Procellarum Rifts for the Cover of Nature

  • Released Wednesday, October 1, 2014

Oceanus Procellarum, or the Ocean of Storms, is the largest of the dark maria visible to the naked eye on the near side of the Moon. Its relatively flat surface of basaltic lava covers most of the northwest quadrant of the Moon's disk.

The leading explanation of Procellarum's origin is that it is a large, ancient impact basin. But the authors of a paper in the October 2, 2014 edition of the journal Nature suggest instead that this region is the result of the way the lunar crust cooled billions of years ago.

The red in the image shown here is part of a pattern of gravity anomalies revealed by data from the Gravity Recovery and Interior Laboratory (GRAIL) mission. Jeffrey Andrews-Hanna and his coathors interpret this rectangular feature as a remnant of the plumbing system that moved magma to the surface of the Moon's near side, flooding low-lying areas with lava.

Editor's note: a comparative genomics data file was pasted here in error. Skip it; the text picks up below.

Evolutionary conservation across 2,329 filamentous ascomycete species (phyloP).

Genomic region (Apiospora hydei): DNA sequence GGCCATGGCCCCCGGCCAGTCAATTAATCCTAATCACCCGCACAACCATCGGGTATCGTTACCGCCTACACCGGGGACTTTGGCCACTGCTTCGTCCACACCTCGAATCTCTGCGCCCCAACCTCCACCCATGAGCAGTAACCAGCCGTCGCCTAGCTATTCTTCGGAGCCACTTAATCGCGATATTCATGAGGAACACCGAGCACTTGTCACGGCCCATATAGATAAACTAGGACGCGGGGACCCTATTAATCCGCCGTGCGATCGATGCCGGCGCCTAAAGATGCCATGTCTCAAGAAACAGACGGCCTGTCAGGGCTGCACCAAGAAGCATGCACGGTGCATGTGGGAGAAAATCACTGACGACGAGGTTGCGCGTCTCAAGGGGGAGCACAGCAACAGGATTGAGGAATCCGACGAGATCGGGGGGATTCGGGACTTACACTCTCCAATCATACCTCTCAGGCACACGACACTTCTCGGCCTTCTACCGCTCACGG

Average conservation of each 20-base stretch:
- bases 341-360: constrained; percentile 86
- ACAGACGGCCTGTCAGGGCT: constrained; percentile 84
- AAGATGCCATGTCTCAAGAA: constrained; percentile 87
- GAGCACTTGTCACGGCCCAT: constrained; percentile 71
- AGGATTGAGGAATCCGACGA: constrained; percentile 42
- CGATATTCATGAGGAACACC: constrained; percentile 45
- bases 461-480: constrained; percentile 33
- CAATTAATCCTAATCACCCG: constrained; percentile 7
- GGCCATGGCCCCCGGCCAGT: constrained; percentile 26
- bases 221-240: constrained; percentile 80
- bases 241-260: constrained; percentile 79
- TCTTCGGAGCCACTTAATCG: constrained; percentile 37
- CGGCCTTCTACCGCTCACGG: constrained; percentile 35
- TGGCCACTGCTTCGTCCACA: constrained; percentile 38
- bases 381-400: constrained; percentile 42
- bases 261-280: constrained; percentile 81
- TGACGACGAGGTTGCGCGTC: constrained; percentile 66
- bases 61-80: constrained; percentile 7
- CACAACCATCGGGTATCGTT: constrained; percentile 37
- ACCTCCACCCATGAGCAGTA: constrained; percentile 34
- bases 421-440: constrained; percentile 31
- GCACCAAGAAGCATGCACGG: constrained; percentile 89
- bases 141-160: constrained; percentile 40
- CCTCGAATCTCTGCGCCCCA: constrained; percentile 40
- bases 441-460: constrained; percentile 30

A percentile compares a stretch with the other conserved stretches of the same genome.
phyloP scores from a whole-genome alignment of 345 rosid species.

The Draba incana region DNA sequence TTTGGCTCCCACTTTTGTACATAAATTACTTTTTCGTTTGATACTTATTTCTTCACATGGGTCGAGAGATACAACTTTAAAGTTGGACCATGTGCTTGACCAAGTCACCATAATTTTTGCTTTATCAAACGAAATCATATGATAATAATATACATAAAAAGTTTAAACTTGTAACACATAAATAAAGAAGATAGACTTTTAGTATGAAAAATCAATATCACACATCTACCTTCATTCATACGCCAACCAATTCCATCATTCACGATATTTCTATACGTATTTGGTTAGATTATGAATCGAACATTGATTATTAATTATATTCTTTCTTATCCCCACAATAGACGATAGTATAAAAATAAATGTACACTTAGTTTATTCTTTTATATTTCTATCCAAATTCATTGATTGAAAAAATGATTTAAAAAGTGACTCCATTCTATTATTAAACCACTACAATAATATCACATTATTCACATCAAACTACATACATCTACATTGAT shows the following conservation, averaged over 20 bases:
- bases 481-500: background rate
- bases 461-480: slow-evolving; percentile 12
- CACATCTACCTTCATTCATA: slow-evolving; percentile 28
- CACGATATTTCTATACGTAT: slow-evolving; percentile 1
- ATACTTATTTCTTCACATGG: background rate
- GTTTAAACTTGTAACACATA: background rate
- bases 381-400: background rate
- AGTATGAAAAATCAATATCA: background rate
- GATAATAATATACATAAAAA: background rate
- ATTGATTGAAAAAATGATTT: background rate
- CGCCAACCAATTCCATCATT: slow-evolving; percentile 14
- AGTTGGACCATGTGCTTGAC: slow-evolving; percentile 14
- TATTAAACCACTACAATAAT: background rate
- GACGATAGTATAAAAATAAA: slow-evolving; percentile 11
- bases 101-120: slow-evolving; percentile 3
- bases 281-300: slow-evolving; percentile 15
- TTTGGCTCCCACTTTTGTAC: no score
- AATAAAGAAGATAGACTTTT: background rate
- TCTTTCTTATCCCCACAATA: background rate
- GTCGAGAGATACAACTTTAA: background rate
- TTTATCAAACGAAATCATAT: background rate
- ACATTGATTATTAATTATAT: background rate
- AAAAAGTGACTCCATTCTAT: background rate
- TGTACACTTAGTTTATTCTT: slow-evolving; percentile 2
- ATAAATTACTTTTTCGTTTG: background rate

The rectangular shape differs from the circular shape expected for an impact basin. It more closely resembles the pattern of cracks that form in materials subjected to thermal stress. In fact, the paper compares the shape of the Procellarum gravity anomaly with a feature spanning the south pole of Enceladus, the ice-covered moon of Saturn.


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This page was originally published on Wednesday, October 1, 2014.
This page was last updated on Wednesday, May 3, 2023 at 1:50 PM EDT.


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Papers used in this visualization

J. Andrews-Hanna et al., Structure and evolution of the lunar Procellarum region as revealed by GRAIL gravity data, Nature, 2 Oct 2014, p. 68

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